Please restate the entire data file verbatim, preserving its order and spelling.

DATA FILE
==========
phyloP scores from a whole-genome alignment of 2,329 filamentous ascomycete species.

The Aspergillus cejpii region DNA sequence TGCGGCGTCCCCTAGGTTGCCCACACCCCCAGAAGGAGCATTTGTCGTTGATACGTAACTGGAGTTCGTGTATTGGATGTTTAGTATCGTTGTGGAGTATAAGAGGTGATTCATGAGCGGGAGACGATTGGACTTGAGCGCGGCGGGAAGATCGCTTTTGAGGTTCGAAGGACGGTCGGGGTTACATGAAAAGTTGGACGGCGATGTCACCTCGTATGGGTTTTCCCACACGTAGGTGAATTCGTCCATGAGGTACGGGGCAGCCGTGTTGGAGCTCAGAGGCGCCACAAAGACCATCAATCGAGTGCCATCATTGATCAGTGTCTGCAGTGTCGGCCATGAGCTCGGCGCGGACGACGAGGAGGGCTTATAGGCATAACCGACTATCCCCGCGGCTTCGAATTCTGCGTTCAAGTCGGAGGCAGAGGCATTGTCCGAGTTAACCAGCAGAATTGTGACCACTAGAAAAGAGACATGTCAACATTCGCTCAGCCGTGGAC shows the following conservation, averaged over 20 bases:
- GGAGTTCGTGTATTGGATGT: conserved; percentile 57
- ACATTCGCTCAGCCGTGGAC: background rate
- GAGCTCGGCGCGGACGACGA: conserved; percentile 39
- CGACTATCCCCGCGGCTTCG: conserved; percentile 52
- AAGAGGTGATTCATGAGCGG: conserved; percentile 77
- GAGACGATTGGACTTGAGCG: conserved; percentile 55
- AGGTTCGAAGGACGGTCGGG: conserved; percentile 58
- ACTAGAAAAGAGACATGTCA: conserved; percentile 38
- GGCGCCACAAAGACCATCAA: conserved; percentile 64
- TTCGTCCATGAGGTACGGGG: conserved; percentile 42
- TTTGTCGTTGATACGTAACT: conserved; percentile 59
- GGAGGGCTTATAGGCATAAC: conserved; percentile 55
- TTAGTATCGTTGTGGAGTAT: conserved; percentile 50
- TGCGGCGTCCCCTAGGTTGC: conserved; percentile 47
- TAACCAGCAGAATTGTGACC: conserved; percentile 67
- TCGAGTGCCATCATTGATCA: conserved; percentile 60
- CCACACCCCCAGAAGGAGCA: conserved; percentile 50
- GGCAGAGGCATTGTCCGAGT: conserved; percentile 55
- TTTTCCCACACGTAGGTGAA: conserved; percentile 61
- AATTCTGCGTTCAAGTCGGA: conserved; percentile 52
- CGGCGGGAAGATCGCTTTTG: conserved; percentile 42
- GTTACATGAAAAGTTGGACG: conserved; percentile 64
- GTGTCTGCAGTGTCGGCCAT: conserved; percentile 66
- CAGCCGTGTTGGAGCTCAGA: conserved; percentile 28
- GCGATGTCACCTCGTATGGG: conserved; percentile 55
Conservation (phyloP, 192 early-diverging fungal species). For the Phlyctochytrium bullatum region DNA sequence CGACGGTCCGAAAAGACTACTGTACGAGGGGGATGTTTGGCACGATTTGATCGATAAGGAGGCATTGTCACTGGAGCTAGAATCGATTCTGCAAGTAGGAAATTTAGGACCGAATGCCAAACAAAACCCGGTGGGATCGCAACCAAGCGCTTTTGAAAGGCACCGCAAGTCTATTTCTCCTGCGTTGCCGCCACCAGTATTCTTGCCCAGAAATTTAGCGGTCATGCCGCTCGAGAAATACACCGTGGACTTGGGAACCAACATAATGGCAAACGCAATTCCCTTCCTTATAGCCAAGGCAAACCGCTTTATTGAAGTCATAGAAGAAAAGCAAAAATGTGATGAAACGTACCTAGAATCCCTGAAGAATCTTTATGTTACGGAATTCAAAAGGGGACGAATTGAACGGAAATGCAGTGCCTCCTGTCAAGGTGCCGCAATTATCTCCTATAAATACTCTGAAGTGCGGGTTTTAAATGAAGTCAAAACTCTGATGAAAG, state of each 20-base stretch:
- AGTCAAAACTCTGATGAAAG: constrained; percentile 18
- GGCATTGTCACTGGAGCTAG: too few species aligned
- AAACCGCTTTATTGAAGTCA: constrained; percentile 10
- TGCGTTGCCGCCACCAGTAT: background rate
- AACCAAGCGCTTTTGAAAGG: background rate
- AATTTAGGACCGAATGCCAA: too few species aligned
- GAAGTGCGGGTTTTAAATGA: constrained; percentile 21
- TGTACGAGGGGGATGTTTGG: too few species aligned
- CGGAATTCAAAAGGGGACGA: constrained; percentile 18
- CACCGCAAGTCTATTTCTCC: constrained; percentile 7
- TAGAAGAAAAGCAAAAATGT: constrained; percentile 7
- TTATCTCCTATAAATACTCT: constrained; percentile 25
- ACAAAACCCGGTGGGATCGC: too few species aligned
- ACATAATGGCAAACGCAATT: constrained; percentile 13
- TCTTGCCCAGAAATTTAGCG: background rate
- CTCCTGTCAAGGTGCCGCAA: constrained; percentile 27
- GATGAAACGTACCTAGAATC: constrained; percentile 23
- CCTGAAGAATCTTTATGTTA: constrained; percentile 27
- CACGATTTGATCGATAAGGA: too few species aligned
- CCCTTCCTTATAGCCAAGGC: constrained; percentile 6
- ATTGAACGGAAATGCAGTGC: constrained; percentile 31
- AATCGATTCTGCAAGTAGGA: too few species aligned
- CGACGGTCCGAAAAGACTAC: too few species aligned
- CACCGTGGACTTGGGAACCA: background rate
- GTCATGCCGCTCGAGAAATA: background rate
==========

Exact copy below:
phyloP scores from a whole-genome alignment of 2,329 filamentous ascomycete species.

The Aspergillus cejpii region DNA sequence TGCGGCGTCCCCTAGGTTGCCCACACCCCCAGAAGGAGCATTTGTCGTTGATACGTAACTGGAGTTCGTGTATTGGATGTTTAGTATCGTTGTGGAGTATAAGAGGTGATTCATGAGCGGGAGACGATTGGACTTGAGCGCGGCGGGAAGATCGCTTTTGAGGTTCGAAGGACGGTCGGGGTTACATGAAAAGTTGGACGGCGATGTCACCTCGTATGGGTTTTCCCACACGTAGGTGAATTCGTCCATGAGGTACGGGGCAGCCGTGTTGGAGCTCAGAGGCGCCACAAAGACCATCAATCGAGTGCCATCATTGATCAGTGTCTGCAGTGTCGGCCATGAGCTCGGCGCGGACGACGAGGAGGGCTTATAGGCATAACCGACTATCCCCGCGGCTTCGAATTCTGCGTTCAAGTCGGAGGCAGAGGCATTGTCCGAGTTAACCAGCAGAATTGTGACCACTAGAAAAGAGACATGTCAACATTCGCTCAGCCGTGGAC shows the following conservation, averaged over 20 bases:
- GGAGTTCGTGTATTGGATGT: conserved; percentile 57
- ACATTCGCTCAGCCGTGGAC: background rate
- GAGCTCGGCGCGGACGACGA: conserved; percentile 39
- CGACTATCCCCGCGGCTTCG: conserved; percentile 52
- AAGAGGTGATTCATGAGCGG: conserved; percentile 77
- GAGACGATTGGACTTGAGCG: conserved; percentile 55
- AGGTTCGAAGGACGGTCGGG: conserved; percentile 58
- ACTAGAAAAGAGACATGTCA: conserved; percentile 38
- GGCGCCACAAAGACCATCAA: conserved; percentile 64
- TTCGTCCATGAGGTACGGGG: conserved; percentile 42
- TTTGTCGTTGATACGTAACT: conserved; percentile 59
- GGAGGGCTTATAGGCATAAC: conserved; percentile 55
- TTAGTATCGTTGTGGAGTAT: conserved; percentile 50
- TGCGGCGTCCCCTAGGTTGC: conserved; percentile 47
- TAACCAGCAGAATTGTGACC: conserved; percentile 67
- TCGAGTGCCATCATTGATCA: conserved; percentile 60
- CCACACCCCCAGAAGGAGCA: conserved; percentile 50
- GGCAGAGGCATTGTCCGAGT: conserved; percentile 55
- TTTTCCCACACGTAGGTGAA: conserved; percentile 61
- AATTCTGCGTTCAAGTCGGA: conserved; percentile 52
- CGGCGGGAAGATCGCTTTTG: conserved; percentile 42
- GTTACATGAAAAGTTGGACG: conserved; percentile 64
- GTGTCTGCAGTGTCGGCCAT: conserved; percentile 66
- CAGCCGTGTTGGAGCTCAGA: conserved; percentile 28
- GCGATGTCACCTCGTATGGG: conserved; percentile 55
Conservation (phyloP, 192 early-diverging fungal species). For the Phlyctochytrium bullatum region DNA sequence CGACGGTCCGAAAAGACTACTGTACGAGGGGGATGTTTGGCACGATTTGATCGATAAGGAGGCATTGTCACTGGAGCTAGAATCGATTCTGCAAGTAGGAAATTTAGGACCGAATGCCAAACAAAACCCGGTGGGATCGCAACCAAGCGCTTTTGAAAGGCACCGCAAGTCTATTTCTCCTGCGTTGCCGCCACCAGTATTCTTGCCCAGAAATTTAGCGGTCATGCCGCTCGAGAAATACACCGTGGACTTGGGAACCAACATAATGGCAAACGCAATTCCCTTCCTTATAGCCAAGGCAAACCGCTTTATTGAAGTCATAGAAGAAAAGCAAAAATGTGATGAAACGTACCTAGAATCCCTGAAGAATCTTTATGTTACGGAATTCAAAAGGGGACGAATTGAACGGAAATGCAGTGCCTCCTGTCAAGGTGCCGCAATTATCTCCTATAAATACTCTGAAGTGCGGGTTTTAAATGAAGTCAAAACTCTGATGAAAG, state of each 20-base stretch:
- AGTCAAAACTCTGATGAAAG: constrained; percentile 18
- GGCATTGTCACTGGAGCTAG: too few species aligned
- AAACCGCTTTATTGAAGTCA: constrained; percentile 10
- TGCGTTGCCGCCACCAGTAT: background rate
- AACCAAGCGCTTTTGAAAGG: background rate
- AATTTAGGACCGAATGCCAA: too few species aligned
- GAAGTGCGGGTTTTAAATGA: constrained; percentile 21
- TGTACGAGGGGGATGTTTGG: too few species aligned
- CGGAATTCAAAAGGGGACGA: constrained; percentile 18
- CACCGCAAGTCTATTTCTCC: constrained; percentile 7
- TAGAAGAAAAGCAAAAATGT: constrained; percentile 7
- TTATCTCCTATAAATACTCT: constrained; percentile 25
- ACAAAACCCGGTGGGATCGC: too few species aligned
- ACATAATGGCAAACGCAATT: constrained; percentile 13
- TCTTGCCCAGAAATTTAGCG: background rate
- CTCCTGTCAAGGTGCCGCAA: constrained; percentile 27
- GATGAAACGTACCTAGAATC: constrained; percentile 23
- CCTGAAGAATCTTTATGTTA: constrained; percentile 27
- CACGATTTGATCGATAAGGA: too few species aligned
- CCCTTCCTTATAGCCAAGGC: constrained; percentile 6
- ATTGAACGGAAATGCAGTGC: constrained; percentile 31
- AATCGATTCTGCAAGTAGGA: too few species aligned
- CGACGGTCCGAAAAGACTAC: too few species aligned
- CACCGTGGACTTGGGAACCA: background rate
- GTCATGCCGCTCGAGAAATA: background rate